Sometimes riders show up whose suffering is beyond what one should have to bear. For instance:
A garbled human exclamation pierces the train behind me, loud enough to make me jump. A moment later, it happens again. It is unhappy. The sound repeats and repeats. It is like coughing and talking at the same time, and doing both badly. I turn to see. The vocalizations are coming from a person in a wheelchair. I can only see the back of his balding head. No one is acknowledging him.
Tourette's maybe? Choking?
As the man continues in this way, I get up and walk to a seat past him from where I can see if he actually needs help. He is wearing only light clothes, though the temperature is close to freezing. The clothes are old and dirty. He is shivering violently and coughing. He is a portrait of misery.
There is a big sleeping bag on the seat behind him, which slips to the floor and alarms him. He yells what sounds like "Please help me."
I jump up to put the bag back on the seat but a woman who is sitting closer to the man beats me to it.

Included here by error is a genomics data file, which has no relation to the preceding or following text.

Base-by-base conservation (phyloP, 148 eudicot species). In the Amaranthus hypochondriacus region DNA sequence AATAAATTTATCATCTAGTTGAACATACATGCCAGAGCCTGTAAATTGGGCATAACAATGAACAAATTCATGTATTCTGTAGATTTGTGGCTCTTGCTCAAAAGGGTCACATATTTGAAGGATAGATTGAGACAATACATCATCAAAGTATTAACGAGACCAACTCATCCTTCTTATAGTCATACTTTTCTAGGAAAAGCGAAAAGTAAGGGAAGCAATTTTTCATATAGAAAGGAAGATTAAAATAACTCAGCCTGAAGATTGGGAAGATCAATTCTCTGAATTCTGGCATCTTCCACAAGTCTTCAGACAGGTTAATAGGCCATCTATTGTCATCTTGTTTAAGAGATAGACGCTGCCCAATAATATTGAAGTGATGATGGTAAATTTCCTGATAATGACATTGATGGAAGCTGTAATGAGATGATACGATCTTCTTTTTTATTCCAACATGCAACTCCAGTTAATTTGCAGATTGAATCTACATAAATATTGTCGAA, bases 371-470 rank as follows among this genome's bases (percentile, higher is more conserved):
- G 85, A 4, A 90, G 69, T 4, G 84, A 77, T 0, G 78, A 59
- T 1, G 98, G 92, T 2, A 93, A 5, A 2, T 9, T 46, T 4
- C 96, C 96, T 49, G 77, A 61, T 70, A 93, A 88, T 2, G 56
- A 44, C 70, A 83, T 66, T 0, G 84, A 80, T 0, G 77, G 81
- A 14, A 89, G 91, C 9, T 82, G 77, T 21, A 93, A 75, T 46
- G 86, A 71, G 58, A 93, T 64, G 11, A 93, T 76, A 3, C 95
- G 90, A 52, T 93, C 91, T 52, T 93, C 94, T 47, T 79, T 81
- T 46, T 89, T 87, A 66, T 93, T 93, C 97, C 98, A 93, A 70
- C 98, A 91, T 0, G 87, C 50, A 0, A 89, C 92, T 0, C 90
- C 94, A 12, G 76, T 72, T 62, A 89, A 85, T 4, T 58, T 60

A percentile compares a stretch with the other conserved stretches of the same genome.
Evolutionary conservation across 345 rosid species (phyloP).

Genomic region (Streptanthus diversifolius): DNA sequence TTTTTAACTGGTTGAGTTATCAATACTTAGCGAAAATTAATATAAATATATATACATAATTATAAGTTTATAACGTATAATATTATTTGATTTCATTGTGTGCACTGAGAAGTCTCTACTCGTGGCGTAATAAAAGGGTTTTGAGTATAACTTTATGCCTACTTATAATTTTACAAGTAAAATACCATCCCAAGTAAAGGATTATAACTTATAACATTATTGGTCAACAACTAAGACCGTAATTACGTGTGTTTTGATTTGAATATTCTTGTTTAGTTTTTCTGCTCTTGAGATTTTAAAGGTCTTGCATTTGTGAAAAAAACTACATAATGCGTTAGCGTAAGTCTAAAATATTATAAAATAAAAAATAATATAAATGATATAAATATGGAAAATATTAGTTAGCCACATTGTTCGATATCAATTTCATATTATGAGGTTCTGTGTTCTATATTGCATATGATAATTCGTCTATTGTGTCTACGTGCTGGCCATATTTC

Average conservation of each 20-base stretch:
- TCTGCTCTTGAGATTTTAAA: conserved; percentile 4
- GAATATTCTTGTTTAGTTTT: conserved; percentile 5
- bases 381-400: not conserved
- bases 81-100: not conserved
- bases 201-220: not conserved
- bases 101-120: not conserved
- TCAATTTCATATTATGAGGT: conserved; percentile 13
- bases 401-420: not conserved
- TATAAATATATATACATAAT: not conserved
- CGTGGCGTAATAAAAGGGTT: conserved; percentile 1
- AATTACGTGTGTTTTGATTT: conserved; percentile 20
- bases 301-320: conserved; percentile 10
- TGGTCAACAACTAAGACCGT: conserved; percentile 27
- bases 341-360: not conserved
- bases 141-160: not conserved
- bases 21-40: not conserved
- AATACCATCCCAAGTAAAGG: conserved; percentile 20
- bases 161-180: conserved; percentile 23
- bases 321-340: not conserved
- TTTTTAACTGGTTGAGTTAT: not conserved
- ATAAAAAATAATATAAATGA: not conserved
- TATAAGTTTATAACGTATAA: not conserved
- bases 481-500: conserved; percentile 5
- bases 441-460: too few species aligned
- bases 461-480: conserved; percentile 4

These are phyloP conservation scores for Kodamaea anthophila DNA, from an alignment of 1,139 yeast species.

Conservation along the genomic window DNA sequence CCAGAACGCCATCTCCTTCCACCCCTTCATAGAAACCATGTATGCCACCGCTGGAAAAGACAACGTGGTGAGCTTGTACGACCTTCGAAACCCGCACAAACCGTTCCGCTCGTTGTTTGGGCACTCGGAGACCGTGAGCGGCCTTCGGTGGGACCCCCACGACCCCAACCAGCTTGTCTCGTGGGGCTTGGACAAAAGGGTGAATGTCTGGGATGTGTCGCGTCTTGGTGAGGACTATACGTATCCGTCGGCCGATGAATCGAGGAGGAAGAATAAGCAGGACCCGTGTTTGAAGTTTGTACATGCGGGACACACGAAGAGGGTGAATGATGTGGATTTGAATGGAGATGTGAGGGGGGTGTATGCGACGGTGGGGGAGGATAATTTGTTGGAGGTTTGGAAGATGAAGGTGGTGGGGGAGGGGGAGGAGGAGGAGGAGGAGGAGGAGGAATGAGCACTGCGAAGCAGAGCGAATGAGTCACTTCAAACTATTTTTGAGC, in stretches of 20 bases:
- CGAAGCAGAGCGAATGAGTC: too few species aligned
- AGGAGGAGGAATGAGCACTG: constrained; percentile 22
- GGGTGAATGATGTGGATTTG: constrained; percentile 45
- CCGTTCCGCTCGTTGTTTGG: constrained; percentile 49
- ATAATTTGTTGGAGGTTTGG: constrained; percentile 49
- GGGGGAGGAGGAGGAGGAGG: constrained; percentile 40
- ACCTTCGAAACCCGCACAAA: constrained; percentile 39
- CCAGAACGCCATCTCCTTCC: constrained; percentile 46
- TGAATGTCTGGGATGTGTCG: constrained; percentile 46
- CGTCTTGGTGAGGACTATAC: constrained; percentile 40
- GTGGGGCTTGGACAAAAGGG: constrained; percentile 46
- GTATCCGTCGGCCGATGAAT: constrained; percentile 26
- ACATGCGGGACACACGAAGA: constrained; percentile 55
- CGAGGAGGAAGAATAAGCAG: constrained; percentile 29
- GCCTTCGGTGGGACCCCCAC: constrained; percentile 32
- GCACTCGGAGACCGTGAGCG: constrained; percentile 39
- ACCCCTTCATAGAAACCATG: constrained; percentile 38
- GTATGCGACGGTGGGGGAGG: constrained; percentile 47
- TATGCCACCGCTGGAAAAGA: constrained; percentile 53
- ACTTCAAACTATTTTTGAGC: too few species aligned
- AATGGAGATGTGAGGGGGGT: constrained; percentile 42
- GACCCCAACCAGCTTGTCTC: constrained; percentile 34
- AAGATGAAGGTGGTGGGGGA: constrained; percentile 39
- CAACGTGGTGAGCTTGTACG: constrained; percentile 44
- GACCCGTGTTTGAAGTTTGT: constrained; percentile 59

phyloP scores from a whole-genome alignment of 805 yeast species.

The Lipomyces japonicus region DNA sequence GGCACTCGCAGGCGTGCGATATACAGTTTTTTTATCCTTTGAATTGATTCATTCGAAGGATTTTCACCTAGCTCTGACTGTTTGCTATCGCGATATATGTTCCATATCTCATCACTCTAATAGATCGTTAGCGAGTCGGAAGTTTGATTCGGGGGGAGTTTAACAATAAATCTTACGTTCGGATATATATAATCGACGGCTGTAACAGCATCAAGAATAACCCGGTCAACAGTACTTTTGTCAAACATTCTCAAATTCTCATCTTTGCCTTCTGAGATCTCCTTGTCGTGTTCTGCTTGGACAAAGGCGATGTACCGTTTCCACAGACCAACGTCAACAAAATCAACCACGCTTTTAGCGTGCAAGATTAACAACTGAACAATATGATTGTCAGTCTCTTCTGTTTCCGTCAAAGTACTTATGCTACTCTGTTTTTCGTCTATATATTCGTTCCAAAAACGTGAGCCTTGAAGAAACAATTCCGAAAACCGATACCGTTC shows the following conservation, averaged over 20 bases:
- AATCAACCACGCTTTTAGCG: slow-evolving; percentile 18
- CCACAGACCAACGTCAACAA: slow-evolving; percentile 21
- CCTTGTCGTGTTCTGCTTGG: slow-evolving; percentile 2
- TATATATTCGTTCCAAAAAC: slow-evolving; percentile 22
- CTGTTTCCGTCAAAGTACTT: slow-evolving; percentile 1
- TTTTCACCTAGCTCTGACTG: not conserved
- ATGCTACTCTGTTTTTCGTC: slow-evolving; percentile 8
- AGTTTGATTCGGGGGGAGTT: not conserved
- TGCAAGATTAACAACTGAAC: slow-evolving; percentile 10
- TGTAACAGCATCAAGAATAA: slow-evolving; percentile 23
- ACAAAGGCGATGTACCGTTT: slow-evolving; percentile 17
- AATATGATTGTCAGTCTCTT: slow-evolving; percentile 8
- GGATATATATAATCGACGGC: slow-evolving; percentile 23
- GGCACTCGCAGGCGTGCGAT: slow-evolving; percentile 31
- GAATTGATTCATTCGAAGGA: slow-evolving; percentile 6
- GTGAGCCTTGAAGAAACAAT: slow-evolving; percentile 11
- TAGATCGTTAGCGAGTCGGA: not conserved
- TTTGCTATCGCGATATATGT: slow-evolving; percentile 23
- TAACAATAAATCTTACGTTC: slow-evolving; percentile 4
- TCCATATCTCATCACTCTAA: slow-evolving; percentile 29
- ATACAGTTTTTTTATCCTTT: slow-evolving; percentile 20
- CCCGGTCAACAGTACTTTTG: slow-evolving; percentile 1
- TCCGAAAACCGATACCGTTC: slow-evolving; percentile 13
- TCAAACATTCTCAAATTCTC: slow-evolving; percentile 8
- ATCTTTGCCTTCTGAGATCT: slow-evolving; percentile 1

At least, I think, he's not being ignored. I sit and resume my role of secret gawker.
A minute later he's calling out. "Otter! Otter!"
Sitting between the man and me are a woman and two men who've been talking with one another and are also carrying sleeping bags. The woman turns to the man in the wheelchair and says "You need water?"
He shakes his head "Yes." I have none. There's some head shaking from a few other passengers. But the woman offers him her paper cup of coffee, which he takes. "Thank you," he says distinctly, and he visibly relaxes.
His shivering lessens. After a moment he says, pretty clearly, "Green Line?"
The woman says, "No, this is the Blue Line. You'll have to get out and go back to the Rose Garden to catch the Green Line."
When he doesn't get out at the next stop, she reminds him that he's got to get off the train and go back the other way.
He nods and says, "Too cold."
She says, "That's all right, baby, you'll get there."